You know, for some time, I've worried about the (possible) death of browsing as a way to learn about new books. The main reason, of course, is the Internet. Most of the time, when we're looking for books on the Internet, we're concerned with making (what librarians would call) precision searches. We're usually looking for a particular book by a particular author.
The question is, is this limiting our reading universe? Are we suffering a lack of knowledge of other books due to our ability to find particular titles without browsing other ones and making serendipitous choices about them?
I'd make the same argument for news reading. We can get our news delivered by email now (on topics we choose to monitor), and this eliminates the need to browse through the newspaper. But what are we missing out on because we haven't run across the random item that sparks our (unexpected) interest as we browse for the ones of most interest? (That's why I continue to get the Sunday paper delivered, no matter what.)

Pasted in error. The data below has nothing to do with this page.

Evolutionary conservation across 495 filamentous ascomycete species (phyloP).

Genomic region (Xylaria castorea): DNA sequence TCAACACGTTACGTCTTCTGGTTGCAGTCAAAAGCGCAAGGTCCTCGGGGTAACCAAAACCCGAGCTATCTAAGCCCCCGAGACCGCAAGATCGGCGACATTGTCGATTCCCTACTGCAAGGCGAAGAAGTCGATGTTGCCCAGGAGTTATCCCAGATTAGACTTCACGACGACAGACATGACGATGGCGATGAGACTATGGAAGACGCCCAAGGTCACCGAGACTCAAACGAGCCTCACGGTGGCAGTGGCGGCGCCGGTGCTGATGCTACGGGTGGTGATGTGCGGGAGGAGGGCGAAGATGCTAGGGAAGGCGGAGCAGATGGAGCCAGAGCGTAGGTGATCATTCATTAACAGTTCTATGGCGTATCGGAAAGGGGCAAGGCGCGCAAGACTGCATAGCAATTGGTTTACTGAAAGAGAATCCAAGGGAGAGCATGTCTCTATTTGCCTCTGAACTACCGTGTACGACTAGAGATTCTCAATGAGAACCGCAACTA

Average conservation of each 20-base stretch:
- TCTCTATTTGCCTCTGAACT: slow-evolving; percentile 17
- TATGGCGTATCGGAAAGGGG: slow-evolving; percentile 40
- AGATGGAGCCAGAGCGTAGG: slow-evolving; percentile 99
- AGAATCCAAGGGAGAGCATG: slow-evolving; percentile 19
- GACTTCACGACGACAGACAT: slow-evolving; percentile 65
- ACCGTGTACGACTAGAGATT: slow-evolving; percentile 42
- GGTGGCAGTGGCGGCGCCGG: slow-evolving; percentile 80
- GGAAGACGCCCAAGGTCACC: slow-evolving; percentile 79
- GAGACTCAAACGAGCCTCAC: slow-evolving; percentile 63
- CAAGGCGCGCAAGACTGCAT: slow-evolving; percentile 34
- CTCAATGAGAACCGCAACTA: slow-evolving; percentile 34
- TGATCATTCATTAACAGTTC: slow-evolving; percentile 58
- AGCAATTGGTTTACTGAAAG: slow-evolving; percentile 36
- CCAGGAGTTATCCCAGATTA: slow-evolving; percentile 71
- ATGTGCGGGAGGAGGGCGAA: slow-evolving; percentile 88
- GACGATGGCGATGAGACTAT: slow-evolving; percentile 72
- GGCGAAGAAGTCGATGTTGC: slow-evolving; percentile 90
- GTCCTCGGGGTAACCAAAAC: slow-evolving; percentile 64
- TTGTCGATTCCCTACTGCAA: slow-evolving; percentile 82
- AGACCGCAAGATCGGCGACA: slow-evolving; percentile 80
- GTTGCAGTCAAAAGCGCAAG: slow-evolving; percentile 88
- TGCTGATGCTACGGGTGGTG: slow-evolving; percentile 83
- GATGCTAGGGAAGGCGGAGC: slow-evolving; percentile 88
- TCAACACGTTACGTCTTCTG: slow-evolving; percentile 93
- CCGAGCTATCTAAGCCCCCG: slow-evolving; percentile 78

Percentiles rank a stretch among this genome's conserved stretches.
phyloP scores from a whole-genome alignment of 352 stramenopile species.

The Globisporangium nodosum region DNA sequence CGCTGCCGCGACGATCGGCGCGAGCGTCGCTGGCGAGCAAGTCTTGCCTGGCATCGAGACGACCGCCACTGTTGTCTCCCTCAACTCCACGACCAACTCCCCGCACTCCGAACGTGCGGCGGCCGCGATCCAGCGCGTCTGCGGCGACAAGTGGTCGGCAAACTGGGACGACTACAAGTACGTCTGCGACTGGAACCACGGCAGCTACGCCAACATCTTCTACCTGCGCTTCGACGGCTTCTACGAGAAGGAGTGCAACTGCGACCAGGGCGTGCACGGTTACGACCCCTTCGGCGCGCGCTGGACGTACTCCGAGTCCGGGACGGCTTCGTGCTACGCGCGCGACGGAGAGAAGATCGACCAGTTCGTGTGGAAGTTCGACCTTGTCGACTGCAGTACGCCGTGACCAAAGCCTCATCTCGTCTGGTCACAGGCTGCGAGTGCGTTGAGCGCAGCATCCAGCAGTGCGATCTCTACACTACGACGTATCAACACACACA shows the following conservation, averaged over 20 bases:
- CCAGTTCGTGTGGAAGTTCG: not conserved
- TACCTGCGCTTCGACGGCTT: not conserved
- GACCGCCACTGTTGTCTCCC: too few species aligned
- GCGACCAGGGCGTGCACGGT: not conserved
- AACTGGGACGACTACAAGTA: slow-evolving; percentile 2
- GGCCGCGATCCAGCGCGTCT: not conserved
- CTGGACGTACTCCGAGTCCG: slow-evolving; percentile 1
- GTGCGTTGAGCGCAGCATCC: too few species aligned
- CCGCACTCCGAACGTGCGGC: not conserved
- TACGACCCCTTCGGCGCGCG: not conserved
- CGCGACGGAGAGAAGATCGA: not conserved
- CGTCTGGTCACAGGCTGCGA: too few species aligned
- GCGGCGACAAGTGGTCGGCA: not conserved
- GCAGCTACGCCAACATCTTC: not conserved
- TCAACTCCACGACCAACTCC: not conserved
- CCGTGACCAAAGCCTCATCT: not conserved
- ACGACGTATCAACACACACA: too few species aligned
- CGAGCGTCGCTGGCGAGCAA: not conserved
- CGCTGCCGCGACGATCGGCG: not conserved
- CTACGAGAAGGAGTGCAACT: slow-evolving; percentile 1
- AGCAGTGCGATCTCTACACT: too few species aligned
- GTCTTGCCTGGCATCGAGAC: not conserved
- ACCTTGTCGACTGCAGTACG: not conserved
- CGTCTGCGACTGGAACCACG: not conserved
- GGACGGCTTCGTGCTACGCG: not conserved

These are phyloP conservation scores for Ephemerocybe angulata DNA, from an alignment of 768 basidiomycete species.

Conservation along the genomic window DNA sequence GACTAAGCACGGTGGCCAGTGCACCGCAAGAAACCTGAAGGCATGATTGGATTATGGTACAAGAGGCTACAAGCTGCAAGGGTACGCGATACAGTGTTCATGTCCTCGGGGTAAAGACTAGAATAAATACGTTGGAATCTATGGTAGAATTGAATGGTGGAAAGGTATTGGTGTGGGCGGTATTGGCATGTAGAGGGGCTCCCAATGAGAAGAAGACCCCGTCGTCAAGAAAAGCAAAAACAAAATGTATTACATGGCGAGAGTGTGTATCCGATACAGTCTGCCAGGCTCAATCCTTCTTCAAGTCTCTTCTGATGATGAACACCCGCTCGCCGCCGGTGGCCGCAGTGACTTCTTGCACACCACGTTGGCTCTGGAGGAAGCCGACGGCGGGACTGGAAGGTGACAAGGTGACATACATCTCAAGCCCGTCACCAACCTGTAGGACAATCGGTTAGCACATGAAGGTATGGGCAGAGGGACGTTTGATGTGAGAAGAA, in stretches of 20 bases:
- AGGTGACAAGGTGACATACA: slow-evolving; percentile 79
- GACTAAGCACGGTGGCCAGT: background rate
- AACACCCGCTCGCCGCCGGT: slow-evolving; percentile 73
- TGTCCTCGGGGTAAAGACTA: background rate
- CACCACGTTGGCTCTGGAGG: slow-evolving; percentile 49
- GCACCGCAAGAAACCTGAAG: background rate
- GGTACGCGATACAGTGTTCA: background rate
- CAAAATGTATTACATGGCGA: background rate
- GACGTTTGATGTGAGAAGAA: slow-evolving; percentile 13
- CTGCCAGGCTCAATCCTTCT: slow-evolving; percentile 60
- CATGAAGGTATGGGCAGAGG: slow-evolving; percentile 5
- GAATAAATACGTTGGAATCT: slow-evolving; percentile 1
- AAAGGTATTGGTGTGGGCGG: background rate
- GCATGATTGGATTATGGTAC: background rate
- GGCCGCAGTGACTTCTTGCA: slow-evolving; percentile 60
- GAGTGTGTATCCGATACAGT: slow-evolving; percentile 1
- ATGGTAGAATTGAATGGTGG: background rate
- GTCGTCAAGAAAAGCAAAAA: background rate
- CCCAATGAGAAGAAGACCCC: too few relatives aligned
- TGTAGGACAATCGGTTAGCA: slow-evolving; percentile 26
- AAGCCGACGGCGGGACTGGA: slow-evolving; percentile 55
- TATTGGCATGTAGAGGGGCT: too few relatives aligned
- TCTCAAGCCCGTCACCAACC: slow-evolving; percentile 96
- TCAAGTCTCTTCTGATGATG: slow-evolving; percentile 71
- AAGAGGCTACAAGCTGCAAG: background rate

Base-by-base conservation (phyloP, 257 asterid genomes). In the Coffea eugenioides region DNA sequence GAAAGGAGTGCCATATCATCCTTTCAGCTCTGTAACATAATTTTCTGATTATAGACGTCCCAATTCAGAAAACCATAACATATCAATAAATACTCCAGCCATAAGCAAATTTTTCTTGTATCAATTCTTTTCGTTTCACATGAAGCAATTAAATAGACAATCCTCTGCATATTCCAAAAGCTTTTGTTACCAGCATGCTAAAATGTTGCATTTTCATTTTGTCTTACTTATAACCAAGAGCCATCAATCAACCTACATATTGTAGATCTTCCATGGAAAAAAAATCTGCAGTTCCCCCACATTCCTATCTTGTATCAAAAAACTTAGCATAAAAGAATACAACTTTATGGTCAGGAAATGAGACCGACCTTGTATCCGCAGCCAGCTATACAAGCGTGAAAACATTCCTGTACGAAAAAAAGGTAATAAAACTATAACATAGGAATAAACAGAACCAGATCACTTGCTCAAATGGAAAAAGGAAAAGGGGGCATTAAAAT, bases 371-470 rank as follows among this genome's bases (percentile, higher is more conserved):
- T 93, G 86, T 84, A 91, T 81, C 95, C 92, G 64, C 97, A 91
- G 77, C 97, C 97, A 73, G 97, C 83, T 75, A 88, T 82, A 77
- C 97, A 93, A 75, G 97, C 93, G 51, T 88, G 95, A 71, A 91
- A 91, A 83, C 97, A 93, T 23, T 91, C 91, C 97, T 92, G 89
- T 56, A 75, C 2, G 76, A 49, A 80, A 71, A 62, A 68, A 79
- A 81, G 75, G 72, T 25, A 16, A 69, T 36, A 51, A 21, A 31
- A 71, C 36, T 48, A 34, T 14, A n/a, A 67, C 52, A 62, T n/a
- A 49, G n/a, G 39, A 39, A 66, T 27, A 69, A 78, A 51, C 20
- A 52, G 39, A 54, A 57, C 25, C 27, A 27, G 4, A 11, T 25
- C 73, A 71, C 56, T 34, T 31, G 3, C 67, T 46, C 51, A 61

The other enemy of browsing is time. We all feel rushed these days. And it takes time to get in your car, go to a bookstore or library and browse through the shelves. (Time and gas, unless you ride a bike, in which case it takes even more time.) Our modern world and the Internet provides us so much information, which we have so little time to consume, it already feels like there's no time to do this.
However, even the hardest working person deserves some leisure now and then. So, spend your precious time doing something fun. Like having coffee with a friend. Or browsing the shelves of a library or bookstore. Or doing both. It'll be worth it. And your local librarian and bookstore owner will thank you.
This post was inspired by a similar one on The Reader's Advisor Online.